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Out of Energy at Work

Do you find yourself sitting in your cubicle at three-o-clock in the afternoon completely zapped of all energy? You don’t have to always be dragging in the afternoon. As it turns out, some of your regular habits may be stealing your energy. Here are a few surprising energy thieves and some ideas to combat them.

 

 

Being Addicted to E-mail
We all think being wired to e-mail, voice mail, IM, BlackBerry, is supposed to boost productivity and free up energy. The opposite is true. If you continually halt what you’re doing to answer e-mail, check voice mail and attend to a thousand other beeps and buzzes, your attention becomes diluted, which leaves you feeling depleted.

 

According to John Salerno, MD, a New York City family physician and director of the Salerno Center for Complementary Medicine, “The brain needs a lot of physical and mental energy to multitask, which gets drained.” Continually redirecting your attention from the BlackBerry to other stimuli siphons more energy and distracts your brain further.

 

It is recommended that you switch off electronic gadgets during your most productive hours of work, which usually tends to be in the morning. Try to limit yourself to checking e-mail once every hour, instead of looking at it whenever it beeps. (Hint: Turn off the beep sound.) Whenever something pops into your mind that you need to remember – call back a friend, e-mail softball coach, write it down and take care of it later.

 

Visual Clutter
We may be used to living in enclosed spaces with lots of stuff like a refrigerator door packed with artwork, a   full of mail, a desk that’s little more than a shifting pile of folders and paper–but it’s not how we’re meant to live, says Dr. Salerno. “Clutter signals disorder, which makes us anxious. Our brains sense that anxiety.”

 

Do your best to clear visual clutter, so when you look around, your eyes can “rest” rather than dart from mess to mess, says Janice Ash, organization expert and owner of I Declutter!. Instead of layering papers on a bulletin board, leave a small border of space around them. Clear the front of the fridge of all but the most current kids’ artwork, and make a habit of leaving the kitchen counter stuff-free before bed each night.

 

Being Bored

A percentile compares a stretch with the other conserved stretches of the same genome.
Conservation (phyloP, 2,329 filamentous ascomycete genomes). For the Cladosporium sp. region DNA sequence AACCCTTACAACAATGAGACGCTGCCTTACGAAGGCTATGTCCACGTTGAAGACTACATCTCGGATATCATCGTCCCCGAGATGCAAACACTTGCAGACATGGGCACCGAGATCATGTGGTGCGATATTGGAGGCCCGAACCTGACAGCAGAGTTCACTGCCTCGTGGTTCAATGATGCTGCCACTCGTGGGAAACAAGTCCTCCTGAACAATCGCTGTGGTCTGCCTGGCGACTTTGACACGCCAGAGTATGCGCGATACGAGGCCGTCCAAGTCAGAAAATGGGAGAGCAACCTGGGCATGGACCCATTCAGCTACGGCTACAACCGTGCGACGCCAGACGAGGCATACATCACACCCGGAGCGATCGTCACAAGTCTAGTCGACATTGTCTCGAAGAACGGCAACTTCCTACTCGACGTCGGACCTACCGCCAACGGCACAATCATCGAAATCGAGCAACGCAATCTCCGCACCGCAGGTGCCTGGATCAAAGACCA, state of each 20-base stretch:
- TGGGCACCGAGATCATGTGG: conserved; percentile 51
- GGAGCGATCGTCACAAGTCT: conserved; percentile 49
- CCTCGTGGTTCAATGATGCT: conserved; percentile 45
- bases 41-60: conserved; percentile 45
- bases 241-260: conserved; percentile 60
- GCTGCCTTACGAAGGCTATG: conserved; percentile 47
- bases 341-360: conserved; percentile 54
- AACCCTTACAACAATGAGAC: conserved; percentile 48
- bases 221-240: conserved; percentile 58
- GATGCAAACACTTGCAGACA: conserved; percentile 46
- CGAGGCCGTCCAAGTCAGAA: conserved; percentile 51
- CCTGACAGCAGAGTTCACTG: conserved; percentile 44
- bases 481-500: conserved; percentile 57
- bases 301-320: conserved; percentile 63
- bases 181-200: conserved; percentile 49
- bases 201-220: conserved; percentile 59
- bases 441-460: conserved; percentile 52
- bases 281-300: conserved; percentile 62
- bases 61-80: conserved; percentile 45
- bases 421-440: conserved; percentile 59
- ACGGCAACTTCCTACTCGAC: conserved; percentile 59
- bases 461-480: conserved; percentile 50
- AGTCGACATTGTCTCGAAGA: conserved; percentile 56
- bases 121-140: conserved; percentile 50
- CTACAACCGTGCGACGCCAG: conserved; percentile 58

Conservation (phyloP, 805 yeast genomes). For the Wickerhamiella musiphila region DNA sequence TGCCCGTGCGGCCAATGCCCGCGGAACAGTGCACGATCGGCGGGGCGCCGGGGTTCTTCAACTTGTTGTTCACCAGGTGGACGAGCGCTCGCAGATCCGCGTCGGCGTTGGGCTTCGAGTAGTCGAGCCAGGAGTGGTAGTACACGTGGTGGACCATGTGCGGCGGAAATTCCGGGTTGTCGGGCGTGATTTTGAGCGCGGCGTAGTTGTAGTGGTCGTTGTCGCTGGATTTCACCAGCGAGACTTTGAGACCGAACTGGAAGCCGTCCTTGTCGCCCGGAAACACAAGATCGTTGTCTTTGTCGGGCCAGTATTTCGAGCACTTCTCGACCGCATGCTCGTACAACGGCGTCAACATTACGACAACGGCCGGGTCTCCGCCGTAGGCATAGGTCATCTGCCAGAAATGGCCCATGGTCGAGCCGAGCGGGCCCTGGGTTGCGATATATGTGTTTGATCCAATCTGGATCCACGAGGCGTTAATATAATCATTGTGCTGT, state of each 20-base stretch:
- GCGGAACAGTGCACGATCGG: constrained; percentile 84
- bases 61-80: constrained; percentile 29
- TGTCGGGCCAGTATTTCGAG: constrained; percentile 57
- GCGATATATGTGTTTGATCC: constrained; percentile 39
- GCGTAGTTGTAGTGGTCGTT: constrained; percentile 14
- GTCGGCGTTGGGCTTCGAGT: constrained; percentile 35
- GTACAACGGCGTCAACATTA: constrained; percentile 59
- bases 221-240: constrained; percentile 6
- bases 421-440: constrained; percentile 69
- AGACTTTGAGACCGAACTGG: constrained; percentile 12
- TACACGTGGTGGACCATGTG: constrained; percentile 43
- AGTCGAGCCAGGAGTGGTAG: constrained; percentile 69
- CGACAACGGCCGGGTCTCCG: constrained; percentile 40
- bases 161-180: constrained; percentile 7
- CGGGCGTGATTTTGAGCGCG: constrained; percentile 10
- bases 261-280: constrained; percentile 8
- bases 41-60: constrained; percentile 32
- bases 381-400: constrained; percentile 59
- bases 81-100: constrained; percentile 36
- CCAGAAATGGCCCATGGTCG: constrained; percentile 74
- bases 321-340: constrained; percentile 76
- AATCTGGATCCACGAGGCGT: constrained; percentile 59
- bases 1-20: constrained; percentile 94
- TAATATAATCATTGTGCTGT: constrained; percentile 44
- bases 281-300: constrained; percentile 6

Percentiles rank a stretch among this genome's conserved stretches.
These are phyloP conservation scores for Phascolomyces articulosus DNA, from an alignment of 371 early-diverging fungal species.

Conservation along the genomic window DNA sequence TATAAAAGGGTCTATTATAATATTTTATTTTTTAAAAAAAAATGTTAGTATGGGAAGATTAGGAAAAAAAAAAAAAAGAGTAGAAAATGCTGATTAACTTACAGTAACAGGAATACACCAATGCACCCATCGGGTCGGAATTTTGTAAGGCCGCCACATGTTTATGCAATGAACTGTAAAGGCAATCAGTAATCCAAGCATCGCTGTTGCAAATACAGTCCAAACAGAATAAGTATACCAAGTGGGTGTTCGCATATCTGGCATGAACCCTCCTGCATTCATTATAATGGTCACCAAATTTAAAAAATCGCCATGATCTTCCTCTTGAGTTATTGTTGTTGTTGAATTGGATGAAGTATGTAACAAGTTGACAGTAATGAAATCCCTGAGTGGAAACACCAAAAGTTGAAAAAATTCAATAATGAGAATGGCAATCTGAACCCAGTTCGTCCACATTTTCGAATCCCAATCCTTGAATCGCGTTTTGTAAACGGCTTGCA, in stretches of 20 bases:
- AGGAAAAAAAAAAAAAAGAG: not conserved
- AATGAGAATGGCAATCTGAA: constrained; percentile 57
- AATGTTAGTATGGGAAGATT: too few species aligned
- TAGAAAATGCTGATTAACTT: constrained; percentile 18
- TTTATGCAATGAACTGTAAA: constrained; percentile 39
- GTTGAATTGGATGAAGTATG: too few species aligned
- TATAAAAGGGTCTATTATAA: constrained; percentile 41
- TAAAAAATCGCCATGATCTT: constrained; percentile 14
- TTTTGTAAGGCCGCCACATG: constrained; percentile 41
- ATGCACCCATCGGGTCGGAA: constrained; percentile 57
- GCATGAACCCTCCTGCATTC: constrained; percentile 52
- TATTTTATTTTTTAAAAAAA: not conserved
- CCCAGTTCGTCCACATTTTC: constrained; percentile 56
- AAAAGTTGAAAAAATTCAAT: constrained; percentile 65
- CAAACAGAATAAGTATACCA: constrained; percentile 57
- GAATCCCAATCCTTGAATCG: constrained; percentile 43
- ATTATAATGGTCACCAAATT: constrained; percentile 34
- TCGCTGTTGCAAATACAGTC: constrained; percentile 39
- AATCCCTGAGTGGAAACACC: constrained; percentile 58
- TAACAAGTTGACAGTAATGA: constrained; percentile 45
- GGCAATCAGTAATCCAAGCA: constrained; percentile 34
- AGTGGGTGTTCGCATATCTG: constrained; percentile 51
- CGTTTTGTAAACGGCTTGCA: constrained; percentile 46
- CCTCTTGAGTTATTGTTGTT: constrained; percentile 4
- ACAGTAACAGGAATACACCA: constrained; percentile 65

Have you ever sat around for an hour or more not tackling a chore or work because it’s just so unbearably monotonous? Mental foot-dragging, boredom and lack of motivation are draining, says Dr. Salerno. “Put simply, we like to see results, and getting things done gives us a mental energy boost.” So avoiding tasks deprives you of that high.

 

Try finding a friend or coworker who you can call or e-mail to enlist in a time challenge. “Say, ‘I’ll check back in with you in an hour, and we’ll see if we’ve gotten these reports/ organizing chores done.’” Or promise yourself motivational rewards for completing the task at hand, suggests Dr. Salerno.

 

Poor Posture
We all know that not sitting or standing straight is bad for your body. But all that hunching over a computer screen or cradling a phone on your shoulder wreaks havoc on your energy level, too, says Pia Martin, a San Diego health and wellness chiropractor. “When you sit for long periods, you tend to slump forward, leading to rounded shoulders and a tilted lower spine. Your muscles contract, and blood flow is impaired,” which limits the amount of oxygen to your brain.

 

Remember to sit up straight! Your legs should be at right angles to the floor, your arms at right angles to your keyboard. Be conscious of keeping your shoulders down, not up near your ears. Adjust your computer screen so your eyes gaze at the middle of it. And don’t just sit there, if you have to, set a timer to go off hourly to remind you to get up, stretch and get a drink of water.

 

Toxic Indoor Air
Humming copy machines. Cleaning products. Dry-cleaning chemicals. Synthetic carpeting. Even the desks in your office may be contributing to the load of toxins you breathe each day, because all of them release chemicals into the air. “No one knows for sure how much harm these cause to our bodies, but they do build up over time, and can drain your energy by potentially interfering with thyroid function and overloading the body’s detox system,” says Frank Lipman, MD, a New York City physician and author of Spent: End Exhaustion and Feel Great Again.

 

If you’re feeling tired, go outside for 10 minutes to breathe fresh air. Indoors, cultivate houseplants, which are remarkably good at absorbing toxins. When purchasing office furniture, remember that there are companies out there like New Life Office, who use low-VOC paint and glue on refurbished office cubicles.

 

Eating Too Much at Once
Consuming a big meal is always something that will cause a dip in energy later, but that effect is most noticeable in the afternoon because the slump happens at that reach-for-coffee-or-sugar hour: 3 p.m. Here’s what happens: You fill up on a carb- and calorie-rich lunch and, as nutrients are absorbed by your body, excess glucose is dumped into your bloodstream, and your body releases insulin to process all that sugar. “A better idea is to spread out what and how you eat throughout the day to keep energy levels steady,” says Gloria Tsang, RD, founder of HealthCastle.com.

 

Eat every four hours, instead of the usual six. To reform lunch, “try to brown bag more often than eating out,” says Tsang. It’s a fact that if you buy takeout or dine in a restaurant, you’re likely to eat more. Four hours after lunch, have a snack. If you’re going to eat dinner a couple of hours later, keep the snack small, such as half a turkey sandwich, or a yogurt and some crackers. Other ideas: Drink liquids (water, tea) all day. “Dehydration makes you tired, too,” says Tsang.

 

For more ideas on how to get your energy back, see thisarticle by Denise Schipani on Yahoo! Health.